For communication between processes, a kind of fun place to start is the help page
?socketConnections and the code in the chunk marked "## Not run:". So start an R process and run
con1 <- socketConnection(port = 6011, server=TRUE)
This process is acting as a server, listening on a particular port for some information. Now start a second R process and enter
con2 <- socketConnection(Sys.info()["nodename"], port = 6011)
con2 in process 2 has made a socket connection with con1 on process 1. Back at con1, write out the R object
and retrieve them on con2.
So you've communicated between processes without writing to disk. Some important concepts are also implicit here, e.g., about blocking vs. non-blocking connections, It is not limited to communication on the same machine, provided the ports are accessible across whatever network the computers are on. This is the basis for
makePSOCKcluster in the parallel package, with the addition that process 1 actually uses the
system command and a script in the parallel package to start process 2. The object returned by
makePSOCKcluster is sub-settable, so that you can dedicate a fraction of your cluster to solving a particular task. In principle you could arrange for the spawned nodes to communicate with one another independent of the node that did the spawning.
An interesting exercise is to do the same using the fork-like commands in the
parallel package (on non-Windows). A high-level version of this is in the help page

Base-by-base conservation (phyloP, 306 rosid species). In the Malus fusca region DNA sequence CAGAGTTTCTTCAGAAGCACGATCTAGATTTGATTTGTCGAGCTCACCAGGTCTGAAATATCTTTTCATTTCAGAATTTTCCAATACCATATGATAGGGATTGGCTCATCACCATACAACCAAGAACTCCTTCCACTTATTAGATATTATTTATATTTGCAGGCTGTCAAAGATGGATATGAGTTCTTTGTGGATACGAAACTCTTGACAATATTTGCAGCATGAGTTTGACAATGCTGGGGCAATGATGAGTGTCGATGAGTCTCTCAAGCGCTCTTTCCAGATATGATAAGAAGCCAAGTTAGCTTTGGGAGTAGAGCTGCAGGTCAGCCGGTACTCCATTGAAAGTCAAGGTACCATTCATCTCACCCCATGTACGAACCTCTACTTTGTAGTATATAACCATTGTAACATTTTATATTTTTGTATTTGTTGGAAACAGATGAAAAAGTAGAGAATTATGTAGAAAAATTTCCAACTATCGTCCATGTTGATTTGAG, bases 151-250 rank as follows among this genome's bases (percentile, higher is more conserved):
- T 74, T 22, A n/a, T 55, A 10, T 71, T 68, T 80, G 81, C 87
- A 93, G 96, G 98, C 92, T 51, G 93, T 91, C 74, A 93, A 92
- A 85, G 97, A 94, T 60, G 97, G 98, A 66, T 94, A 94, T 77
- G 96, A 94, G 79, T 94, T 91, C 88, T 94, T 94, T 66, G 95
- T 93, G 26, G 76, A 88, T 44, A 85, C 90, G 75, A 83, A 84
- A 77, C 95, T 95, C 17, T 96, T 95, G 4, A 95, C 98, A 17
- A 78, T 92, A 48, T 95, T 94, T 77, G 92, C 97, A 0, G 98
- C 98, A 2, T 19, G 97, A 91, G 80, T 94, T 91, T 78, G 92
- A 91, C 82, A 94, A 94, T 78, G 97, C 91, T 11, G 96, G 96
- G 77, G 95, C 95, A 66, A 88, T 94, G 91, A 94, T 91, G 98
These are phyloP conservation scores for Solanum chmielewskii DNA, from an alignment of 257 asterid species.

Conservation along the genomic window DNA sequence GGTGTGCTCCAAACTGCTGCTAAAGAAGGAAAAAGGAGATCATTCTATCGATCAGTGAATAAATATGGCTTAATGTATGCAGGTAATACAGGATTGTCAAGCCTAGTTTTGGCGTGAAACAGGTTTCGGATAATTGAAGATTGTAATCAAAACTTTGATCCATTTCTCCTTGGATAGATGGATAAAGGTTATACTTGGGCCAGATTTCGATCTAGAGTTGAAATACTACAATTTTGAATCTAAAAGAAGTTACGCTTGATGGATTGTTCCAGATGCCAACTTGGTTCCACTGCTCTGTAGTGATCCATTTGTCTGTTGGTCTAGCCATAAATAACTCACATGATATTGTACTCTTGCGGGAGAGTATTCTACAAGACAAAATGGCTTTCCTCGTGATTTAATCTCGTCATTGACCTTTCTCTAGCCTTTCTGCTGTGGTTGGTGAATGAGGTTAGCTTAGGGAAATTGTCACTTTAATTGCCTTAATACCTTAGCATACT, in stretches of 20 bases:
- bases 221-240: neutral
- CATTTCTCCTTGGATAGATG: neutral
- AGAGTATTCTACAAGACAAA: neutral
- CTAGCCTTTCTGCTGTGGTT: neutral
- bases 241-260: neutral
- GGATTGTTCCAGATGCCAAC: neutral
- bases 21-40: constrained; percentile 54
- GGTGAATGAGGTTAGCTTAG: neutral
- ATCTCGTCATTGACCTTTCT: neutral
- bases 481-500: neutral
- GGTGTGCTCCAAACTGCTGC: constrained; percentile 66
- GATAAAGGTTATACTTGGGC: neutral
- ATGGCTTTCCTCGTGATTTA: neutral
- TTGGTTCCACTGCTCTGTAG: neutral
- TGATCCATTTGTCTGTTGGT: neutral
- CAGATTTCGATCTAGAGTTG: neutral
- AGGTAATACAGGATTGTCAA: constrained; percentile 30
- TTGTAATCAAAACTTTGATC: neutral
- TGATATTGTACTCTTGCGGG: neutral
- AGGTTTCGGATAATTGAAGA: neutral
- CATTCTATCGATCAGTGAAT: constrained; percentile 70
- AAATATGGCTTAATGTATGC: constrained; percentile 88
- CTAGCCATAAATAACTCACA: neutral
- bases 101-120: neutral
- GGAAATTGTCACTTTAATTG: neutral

p <- mcparallel(1:10)
q <- mcparallel(1:20)
# wait for both jobs to finish and collect all results
res <- mccollect(list(p, q))
but this builds on top of lower-level
sendMaster and friends (peak at the
mccollect source code).
The Rmpi package takes an approach like the
PSOCK example, where the manager uses scripts to spawn workers, and with communication using mpi rather than sockets. But a different approach, worthy of a weekend project if you have a functioning MPI implementation, is to implement a script that does the same calculation on different data, and then collates results onto a single node, using commands like
A fun weekend project would use the parallel package to implement a work flow that involved parallel computation but not of the mclapply variety, e.g., where one process harvests data from a web site and then passes it to another process that draws pretty pictures. The input to the first process might well be JSON, but the communication within R is probably much more appropriately R data objects.